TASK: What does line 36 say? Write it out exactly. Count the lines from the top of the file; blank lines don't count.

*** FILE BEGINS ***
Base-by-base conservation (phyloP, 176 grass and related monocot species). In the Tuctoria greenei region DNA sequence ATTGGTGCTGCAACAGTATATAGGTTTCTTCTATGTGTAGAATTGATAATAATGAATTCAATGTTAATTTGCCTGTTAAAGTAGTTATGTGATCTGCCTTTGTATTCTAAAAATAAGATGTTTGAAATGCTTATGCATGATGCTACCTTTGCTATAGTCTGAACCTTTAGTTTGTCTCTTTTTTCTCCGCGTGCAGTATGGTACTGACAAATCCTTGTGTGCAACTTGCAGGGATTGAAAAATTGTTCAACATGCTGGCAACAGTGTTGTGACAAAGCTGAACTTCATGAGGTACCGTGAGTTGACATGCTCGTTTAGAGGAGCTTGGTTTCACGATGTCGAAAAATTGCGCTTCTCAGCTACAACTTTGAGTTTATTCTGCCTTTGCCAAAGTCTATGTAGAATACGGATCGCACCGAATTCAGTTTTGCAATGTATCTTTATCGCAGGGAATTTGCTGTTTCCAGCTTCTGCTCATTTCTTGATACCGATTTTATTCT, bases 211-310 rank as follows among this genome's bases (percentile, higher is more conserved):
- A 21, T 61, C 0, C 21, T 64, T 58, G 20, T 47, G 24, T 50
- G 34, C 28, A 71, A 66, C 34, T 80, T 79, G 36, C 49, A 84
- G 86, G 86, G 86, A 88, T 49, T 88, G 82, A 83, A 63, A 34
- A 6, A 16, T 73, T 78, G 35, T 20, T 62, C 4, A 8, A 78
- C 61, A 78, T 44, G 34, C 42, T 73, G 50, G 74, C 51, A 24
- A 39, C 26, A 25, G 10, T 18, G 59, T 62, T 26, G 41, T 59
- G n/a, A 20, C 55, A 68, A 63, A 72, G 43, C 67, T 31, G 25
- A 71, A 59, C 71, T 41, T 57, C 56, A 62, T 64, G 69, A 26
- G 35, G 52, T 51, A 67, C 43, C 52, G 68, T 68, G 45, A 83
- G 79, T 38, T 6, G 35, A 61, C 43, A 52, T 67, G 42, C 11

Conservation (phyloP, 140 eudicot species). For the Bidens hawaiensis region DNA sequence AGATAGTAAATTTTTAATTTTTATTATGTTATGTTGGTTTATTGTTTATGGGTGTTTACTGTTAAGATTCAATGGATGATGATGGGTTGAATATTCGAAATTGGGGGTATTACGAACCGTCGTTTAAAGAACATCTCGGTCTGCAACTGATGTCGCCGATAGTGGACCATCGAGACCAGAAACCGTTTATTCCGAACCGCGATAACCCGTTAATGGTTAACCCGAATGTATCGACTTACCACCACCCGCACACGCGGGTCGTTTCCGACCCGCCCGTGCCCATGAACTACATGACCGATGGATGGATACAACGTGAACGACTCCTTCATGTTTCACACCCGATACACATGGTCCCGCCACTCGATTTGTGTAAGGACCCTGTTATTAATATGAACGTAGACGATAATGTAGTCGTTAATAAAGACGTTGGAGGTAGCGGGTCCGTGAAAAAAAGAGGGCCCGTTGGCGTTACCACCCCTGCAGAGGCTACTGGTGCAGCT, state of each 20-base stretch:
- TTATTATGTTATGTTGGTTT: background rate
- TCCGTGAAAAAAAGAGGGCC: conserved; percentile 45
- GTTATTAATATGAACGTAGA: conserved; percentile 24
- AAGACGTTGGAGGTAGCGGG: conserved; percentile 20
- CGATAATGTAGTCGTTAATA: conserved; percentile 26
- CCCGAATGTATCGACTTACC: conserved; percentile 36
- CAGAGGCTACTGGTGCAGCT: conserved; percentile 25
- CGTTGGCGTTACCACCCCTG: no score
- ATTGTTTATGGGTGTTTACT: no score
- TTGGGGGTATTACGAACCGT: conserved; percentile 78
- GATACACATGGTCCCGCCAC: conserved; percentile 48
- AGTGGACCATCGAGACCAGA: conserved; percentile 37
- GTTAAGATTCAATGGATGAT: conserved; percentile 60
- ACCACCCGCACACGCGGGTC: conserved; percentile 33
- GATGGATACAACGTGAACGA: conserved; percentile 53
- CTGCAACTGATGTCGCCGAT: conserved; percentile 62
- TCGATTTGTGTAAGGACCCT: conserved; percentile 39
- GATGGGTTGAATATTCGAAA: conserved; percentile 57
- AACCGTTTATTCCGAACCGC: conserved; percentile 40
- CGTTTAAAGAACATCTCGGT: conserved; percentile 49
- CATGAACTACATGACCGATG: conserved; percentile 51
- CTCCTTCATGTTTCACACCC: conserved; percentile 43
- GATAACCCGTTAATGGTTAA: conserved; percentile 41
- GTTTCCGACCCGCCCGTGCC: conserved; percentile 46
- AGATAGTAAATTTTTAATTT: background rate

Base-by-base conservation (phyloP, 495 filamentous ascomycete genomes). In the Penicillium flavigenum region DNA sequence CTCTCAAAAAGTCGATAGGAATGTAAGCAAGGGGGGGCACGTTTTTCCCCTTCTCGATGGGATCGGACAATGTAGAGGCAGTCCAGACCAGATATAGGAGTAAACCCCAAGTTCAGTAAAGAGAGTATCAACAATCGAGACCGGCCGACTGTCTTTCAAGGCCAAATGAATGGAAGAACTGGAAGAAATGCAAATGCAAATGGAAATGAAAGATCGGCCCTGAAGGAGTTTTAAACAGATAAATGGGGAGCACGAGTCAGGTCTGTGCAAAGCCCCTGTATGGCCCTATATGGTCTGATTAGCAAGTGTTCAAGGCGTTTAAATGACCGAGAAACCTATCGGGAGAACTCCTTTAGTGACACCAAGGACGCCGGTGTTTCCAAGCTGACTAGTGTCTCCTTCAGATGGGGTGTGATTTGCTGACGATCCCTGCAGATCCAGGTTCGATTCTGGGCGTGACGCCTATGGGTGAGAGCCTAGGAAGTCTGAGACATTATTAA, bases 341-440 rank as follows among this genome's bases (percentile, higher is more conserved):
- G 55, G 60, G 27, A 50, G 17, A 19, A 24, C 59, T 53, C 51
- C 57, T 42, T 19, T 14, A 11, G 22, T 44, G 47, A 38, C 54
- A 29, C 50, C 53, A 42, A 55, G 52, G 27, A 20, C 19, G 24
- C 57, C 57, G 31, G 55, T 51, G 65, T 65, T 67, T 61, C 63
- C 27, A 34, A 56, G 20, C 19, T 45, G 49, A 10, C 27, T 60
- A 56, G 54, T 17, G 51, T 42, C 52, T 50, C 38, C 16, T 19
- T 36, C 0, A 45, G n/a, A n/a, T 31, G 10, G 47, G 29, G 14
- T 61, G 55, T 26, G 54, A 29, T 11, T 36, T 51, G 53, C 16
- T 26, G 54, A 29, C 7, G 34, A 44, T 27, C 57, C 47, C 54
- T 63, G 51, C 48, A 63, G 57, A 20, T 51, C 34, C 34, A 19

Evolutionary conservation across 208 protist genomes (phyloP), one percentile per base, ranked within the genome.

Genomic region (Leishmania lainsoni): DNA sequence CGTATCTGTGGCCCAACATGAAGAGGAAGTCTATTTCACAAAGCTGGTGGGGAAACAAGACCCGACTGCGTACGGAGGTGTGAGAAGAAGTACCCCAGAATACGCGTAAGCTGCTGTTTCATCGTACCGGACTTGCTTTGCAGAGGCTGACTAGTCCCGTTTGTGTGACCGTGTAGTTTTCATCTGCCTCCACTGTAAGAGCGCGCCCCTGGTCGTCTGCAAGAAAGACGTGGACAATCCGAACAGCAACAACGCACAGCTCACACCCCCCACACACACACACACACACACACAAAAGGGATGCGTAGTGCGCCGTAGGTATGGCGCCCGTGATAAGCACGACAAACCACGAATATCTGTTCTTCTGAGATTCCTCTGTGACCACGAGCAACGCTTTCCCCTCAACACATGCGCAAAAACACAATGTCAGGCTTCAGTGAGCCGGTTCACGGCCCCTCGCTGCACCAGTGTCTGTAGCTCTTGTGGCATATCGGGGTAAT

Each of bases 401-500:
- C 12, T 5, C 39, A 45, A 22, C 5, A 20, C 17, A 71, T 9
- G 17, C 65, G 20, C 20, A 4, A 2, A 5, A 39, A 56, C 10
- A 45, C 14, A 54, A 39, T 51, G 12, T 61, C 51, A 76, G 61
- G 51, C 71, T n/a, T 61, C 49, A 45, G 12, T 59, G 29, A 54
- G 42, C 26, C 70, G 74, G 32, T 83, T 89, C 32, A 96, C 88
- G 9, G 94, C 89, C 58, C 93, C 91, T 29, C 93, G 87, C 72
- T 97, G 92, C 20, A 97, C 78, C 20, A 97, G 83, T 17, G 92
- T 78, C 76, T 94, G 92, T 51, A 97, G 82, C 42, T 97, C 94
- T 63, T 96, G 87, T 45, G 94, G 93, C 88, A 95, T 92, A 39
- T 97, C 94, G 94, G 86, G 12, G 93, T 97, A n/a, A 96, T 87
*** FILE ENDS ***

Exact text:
- GTTTCCGACCCGCCCGTGCC: conserved; percentile 46